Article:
Quite a few years ago, I went to a training session on communication for churches. In one section, they discussed mission statements. All too often church mission statements on noticeboards are lengthy paragraphs of how the church will worship more faithfully, care more lovingly, serve the community and several more laudable and Christian aims.
The problem with that, according to our speaker is that few remember or even read them to the end. They may be a useful reference document for a church council, but they won't galvanise a vision. What was needed was something more concise, and the examples he gave were perestroika and rainbow nation. In the Soviet Union as it crumbled, and in South Africa emerging from apartheid, very simple phrases or even a single word captured the aspirations of a nation and even entered the language of other countries. Looking back we can analyse and suggest they may not have achieved what they hoped for, but at the time they were very effective.
At the 2016 referendum, the Leave campaign coined "take back control", and in this election Boris Johnson and his cohorts kept saying "get Brexit done". Both phrases beg all kinds of questions, fail to stand up to rigorous intellectual scrutiny, and can get dismissed as empty. The point that was missed by those who mocked was that people remembered 3 words, and they meant that the focus came back again and again to the issue each campaign wanted dead centre, and kept attention away from more awkward questions or more nuanced arguments.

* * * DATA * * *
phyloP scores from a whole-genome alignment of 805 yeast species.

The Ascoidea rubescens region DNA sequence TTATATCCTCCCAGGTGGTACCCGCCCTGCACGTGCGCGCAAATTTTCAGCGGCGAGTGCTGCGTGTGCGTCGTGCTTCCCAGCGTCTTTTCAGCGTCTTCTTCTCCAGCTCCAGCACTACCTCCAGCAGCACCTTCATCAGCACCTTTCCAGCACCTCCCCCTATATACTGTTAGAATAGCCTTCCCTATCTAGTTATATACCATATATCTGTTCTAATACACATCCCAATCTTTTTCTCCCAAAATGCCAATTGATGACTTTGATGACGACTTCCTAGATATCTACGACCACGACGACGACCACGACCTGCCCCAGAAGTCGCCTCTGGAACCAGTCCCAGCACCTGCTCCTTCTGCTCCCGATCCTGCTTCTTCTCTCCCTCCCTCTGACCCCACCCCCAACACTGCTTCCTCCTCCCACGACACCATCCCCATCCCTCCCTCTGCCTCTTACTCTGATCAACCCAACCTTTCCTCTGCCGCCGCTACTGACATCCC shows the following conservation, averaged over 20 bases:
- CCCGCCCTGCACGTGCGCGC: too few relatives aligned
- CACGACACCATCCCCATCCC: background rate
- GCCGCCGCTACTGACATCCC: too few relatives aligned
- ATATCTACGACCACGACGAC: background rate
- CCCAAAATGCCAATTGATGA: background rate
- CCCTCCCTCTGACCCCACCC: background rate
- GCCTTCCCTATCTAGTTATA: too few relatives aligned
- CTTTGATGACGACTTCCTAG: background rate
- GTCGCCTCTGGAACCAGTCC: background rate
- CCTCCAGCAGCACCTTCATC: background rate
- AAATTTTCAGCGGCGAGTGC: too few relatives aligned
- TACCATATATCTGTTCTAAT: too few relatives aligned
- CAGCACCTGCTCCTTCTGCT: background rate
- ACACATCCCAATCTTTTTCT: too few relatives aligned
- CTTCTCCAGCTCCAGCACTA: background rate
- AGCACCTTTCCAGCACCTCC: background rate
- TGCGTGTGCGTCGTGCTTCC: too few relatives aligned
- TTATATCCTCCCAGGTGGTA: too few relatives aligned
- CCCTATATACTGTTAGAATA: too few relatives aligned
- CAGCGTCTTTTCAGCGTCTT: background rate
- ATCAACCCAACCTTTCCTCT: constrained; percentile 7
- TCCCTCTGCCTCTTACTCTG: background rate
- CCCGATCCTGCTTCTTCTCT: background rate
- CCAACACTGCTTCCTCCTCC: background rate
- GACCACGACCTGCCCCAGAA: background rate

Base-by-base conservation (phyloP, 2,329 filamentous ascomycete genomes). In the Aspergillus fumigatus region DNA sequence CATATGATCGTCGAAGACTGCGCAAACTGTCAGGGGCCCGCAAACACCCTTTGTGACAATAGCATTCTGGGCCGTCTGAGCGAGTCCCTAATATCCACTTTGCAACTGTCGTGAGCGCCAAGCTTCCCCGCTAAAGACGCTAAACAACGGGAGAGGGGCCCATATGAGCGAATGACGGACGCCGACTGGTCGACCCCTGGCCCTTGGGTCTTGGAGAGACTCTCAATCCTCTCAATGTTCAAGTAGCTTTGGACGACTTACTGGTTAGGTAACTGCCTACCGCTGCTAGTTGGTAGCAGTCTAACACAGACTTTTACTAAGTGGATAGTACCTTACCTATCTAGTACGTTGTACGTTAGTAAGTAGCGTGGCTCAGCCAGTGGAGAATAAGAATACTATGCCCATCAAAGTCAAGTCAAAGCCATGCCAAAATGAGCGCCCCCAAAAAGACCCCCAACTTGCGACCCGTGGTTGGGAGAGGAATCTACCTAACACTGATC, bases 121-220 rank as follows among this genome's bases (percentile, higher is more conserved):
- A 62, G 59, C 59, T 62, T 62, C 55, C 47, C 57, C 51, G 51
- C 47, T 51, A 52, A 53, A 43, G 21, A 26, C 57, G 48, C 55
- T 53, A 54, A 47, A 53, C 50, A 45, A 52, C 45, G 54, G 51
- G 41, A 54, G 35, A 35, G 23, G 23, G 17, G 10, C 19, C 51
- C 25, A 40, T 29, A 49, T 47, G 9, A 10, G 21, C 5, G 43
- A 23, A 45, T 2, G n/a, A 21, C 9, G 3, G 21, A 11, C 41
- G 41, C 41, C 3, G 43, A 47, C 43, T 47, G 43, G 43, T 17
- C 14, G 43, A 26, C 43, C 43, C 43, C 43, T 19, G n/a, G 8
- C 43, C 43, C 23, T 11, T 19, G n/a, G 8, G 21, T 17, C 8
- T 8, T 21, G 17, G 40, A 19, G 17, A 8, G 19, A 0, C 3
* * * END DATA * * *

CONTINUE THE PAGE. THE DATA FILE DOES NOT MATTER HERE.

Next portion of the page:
The remain campaign had no such equivalent phrase to counter the brexiters in 2016. In the election campaign, Labour's take on Brexit was complicated and had changed over the previous months, meaning the campaign could only come up with adding the derivative phrase "get Brexit sorted" as part of a much longer explanation.
A three-word phrase can be dismissed as a vacuous slogan, but Dominic Cummings and his team understood that the detail isn't important at impact. You can deal with that later - get the phrase in people's heads and the fewer words the better.
We probably won't have a General Election again until 2024, but whenever it comes, don't underestimate the power of 3 words.